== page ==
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What is Guided Reading? - Definition & Levels

Instructor: Marquis Grant
This lesson will highlight the practice of guided reading by providing a definition of the term and explaining the levels associated with it. A short quiz will follow to test your knowledge.

What is Guided Reading?

Guided reading can be defined as a practice in which you, as the teacher, assist your students in navigating the reading process. Reading is about more than just recognizing and reciting words on a page: it's basically a conscious effort to understand what's being read. For some students, this may be a difficult task, particularly those students who struggle with reading comprehension. They may able to read fluently (meaning confidently), but have difficulty figuring out exactly what the author was saying in a text.

Likewise, a student may not be able to recognize the words that are in a text, which will inevitably affect how well they comprehend what they are reading. No matter what the struggle for them is, many children rely on the teacher to help them make sense of what the text.

How Does Guided Reading Work?

During guided reading, the teacher, Mrs. Olms, would provide instruction that will support her students as they develop their reading skills. While it's possible to implement guided reading as to an entire class, this may not be effective. Small group instruction has been found to work best when supporting learners who may need an extra push. Smaller groups allow Mrs. Olms to focus more on the individual needs of her students and provide reading strategies that would be most beneficial to developing their literacy skills.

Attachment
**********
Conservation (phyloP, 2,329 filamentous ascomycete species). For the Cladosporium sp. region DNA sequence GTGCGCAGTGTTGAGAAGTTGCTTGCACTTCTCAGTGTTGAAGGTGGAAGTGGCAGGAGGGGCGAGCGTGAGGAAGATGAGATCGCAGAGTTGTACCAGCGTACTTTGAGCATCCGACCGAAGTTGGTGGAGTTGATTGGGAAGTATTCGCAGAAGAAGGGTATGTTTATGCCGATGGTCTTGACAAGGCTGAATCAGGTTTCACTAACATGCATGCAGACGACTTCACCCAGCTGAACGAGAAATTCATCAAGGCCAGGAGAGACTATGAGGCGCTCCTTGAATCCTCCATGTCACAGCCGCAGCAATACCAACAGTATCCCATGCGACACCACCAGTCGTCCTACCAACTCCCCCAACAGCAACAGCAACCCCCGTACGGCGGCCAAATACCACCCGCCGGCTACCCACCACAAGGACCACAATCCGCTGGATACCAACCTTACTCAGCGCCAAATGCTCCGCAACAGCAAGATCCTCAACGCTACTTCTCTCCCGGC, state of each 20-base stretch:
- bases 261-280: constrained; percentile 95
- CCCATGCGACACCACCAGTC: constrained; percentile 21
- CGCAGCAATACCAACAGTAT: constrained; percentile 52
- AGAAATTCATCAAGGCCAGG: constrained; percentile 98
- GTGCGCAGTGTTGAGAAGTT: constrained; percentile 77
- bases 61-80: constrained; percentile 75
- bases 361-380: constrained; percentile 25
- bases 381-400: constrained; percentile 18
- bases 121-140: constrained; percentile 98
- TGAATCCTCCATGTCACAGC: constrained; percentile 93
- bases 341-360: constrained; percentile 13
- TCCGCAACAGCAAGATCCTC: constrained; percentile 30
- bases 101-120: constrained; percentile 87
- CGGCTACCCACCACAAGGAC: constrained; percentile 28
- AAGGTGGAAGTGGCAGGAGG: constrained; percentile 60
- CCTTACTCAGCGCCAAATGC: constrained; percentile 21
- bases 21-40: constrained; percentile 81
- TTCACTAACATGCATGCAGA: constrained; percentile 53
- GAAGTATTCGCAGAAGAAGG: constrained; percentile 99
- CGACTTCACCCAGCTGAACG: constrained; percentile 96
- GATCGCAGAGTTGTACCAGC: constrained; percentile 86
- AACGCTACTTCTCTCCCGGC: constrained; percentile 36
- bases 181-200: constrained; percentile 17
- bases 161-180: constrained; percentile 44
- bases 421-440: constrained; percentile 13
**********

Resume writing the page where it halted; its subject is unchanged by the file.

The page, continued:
Likewise, Mr. Jackson may have students that struggle with word recognition and need more specialized instruction. In this case, Mr. Jackson may use a decoding strategy so that when students come to unfamiliar words, your students will be able to sound out (decode) the letter sounds in the word. He may start out with a list of five or six words that he shows his students how to decode by saying the word first, then having his students repeat the words. As Mr. Jackson's list increases, so will his students' ability to decode unfamiliar words. His goal would be for students to use the decoding strategy in their own so that they can be come effective independent readers.

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